So I can take this node graph blueprint and port it over the to canyon set, and just have one master control for the rock material. Purple or gold canyon in 3 seconds with accurate light bounces. So basically, the trick was to install a color control hierarchy that affected physical materials, rather than the textures on top of them.
 
This is all about streamlining, isn't it? Right from GPU then done! No compositing or Color correction. Ready for the next shot.
Yeah, effeciency is king when you're trying to set up for bulk process. If I was planning to make 3 scenes, this setup wouldn't make a lot of sense, but if you're going to do 1000 scenes, shaving 3 minutes off of each one and locking that pipeline segment really adds up. Thinking like an accountant goes a long way as you scale production.

Here's a video I made that mentions the concept way back when we were still using 2d animation for this project.

 
I started taking a casual look at Unreal Engine. It's powerful and there are thousands upon thousands of pre-made assets for free or very little money. Everything from houses, flooring, furniture to fully animated models. I haven't looks too close at the Unreal Marketplace but I suppose most of that stuff would be compatible with any CGI animation package.. There's something called blueprints that looks like a unique feature to Unreal that allows the user to change materials and colors when they want... Cool stuff.
 
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Okay well cool sounds a lot like an instagram filter lol.
Oh, this was a lot easier than writing the code for an instagram filter, lol. This was just a blueprint where I connected up some variables. I made the blueprint, tested it, did the cinematography, rendered it, found a song, edited the video and published it in 24 hours. It's really just a set of 3 trackballs attached to the base materials used as the main colors in the scene.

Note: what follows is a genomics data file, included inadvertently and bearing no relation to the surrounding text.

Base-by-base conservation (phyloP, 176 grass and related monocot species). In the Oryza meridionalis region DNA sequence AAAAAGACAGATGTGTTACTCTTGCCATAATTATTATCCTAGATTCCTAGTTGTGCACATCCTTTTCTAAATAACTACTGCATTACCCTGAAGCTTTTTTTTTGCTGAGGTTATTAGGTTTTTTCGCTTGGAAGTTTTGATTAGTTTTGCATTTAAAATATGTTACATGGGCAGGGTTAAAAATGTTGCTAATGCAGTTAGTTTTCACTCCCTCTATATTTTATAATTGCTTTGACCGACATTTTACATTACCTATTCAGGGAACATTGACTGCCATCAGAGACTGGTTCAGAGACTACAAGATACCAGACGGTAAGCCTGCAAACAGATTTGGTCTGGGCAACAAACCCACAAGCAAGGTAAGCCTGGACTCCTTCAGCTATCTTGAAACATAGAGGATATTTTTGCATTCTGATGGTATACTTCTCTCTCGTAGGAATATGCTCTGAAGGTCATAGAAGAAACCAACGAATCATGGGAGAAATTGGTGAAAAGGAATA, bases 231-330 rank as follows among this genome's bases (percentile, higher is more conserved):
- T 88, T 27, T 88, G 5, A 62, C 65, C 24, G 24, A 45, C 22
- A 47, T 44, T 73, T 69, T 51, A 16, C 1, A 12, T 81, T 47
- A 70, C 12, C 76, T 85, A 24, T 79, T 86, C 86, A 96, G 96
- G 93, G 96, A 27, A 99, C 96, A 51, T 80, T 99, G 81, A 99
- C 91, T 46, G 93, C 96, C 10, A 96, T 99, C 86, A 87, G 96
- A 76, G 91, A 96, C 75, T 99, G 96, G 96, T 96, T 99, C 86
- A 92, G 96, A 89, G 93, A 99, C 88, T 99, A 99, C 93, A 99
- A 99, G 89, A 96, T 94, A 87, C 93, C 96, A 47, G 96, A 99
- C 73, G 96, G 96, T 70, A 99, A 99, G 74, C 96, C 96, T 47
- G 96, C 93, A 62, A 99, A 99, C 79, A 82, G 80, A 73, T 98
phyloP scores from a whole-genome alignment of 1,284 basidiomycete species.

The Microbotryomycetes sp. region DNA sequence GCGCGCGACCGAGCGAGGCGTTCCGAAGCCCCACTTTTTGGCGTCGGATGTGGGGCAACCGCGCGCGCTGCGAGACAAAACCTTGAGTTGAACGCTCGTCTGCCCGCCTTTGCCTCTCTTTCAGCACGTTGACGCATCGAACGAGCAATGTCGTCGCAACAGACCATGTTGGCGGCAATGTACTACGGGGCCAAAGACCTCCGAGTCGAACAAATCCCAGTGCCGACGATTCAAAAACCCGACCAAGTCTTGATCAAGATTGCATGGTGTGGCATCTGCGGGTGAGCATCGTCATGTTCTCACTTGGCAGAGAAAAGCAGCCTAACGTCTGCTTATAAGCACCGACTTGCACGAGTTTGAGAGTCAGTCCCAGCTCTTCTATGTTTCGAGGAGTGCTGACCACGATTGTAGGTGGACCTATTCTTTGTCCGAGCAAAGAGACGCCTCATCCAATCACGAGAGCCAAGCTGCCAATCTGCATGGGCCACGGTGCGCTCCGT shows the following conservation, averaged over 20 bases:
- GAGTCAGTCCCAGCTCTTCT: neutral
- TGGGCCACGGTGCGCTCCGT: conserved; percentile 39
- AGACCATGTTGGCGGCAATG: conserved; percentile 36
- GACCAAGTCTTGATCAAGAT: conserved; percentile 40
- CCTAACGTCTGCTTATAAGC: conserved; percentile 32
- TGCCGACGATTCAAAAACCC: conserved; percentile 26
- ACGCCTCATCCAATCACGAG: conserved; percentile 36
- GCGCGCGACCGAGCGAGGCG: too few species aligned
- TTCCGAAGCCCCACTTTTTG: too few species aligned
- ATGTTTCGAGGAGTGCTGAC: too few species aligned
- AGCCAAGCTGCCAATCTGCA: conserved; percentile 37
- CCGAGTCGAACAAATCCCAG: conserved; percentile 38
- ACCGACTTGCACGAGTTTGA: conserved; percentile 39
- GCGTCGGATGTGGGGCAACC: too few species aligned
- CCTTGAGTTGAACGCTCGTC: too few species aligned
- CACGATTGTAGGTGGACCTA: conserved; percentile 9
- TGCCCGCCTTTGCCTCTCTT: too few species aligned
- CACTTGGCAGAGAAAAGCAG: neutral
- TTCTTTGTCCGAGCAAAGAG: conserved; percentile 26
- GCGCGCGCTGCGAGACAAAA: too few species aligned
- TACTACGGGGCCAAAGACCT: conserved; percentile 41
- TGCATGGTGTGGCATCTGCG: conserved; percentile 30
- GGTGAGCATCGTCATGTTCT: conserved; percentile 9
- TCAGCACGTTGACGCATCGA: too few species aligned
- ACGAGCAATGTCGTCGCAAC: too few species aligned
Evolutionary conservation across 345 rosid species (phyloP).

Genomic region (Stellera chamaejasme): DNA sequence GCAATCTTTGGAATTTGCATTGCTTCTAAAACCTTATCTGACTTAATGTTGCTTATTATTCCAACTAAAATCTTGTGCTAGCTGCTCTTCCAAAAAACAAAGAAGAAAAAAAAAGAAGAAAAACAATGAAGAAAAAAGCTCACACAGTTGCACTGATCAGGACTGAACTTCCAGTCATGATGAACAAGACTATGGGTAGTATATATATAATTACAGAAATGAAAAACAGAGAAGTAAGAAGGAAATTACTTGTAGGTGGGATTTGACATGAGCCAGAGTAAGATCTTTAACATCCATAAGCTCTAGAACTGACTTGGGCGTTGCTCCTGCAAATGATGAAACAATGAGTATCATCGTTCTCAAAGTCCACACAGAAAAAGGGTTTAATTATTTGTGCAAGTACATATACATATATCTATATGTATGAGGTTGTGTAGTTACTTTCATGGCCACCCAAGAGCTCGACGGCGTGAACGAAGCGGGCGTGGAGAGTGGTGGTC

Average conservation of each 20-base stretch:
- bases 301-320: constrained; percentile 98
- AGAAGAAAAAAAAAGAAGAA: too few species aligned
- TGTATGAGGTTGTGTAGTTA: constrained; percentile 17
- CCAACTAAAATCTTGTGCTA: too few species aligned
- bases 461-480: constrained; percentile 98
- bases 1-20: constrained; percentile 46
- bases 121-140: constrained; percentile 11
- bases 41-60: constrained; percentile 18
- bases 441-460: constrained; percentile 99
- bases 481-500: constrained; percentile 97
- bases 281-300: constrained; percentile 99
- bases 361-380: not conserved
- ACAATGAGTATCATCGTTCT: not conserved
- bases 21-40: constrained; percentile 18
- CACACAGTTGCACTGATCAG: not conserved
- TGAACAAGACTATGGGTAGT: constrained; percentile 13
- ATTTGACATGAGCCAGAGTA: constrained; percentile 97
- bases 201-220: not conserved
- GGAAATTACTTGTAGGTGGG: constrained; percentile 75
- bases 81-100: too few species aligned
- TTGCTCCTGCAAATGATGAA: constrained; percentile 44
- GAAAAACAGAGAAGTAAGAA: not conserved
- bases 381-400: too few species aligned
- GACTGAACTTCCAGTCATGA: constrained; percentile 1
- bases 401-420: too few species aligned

I started taking a casual look at Unreal Engine. It's powerful and there are thousands upon thousands of pre-made assets for free or very little money. Everything from houses, flooring, furniture to fully animated models. I haven't looks too close at the Unreal Marketplace but I suppose most of that stuff would be compatible with any CGI animation package.. There's something called blueprints that looks like a unique feature to Unreal that allows the user to change materials and colors when they want... Cool stuff.
It's an increedible system with a thriving ecosystem surrounding it. A mecca of design intelligence really. Blueprints is just UE5's name for modular segments of node based visual programming that users can create and modify. You see the same stuff in Davinchi, or Nuke, or Max. Universal logic flowcharts with active nodes that supply engine functionality.

Super simple example. I want to write a node that causes a pinball to flash yellow when hit by one of the bumpers, so I create a node establishing the flashing pattern, link it to a node that assigns the color to the pinball, run it thorough a modifier that combines it with the extant chrome surface, and valve that process with other nodes that can detect states within the sim.

IF pinball collision bumper THEN execute sequence FLASH COLOR OVERLAY.

That's a simple example, but there's basically no limit to the complexity.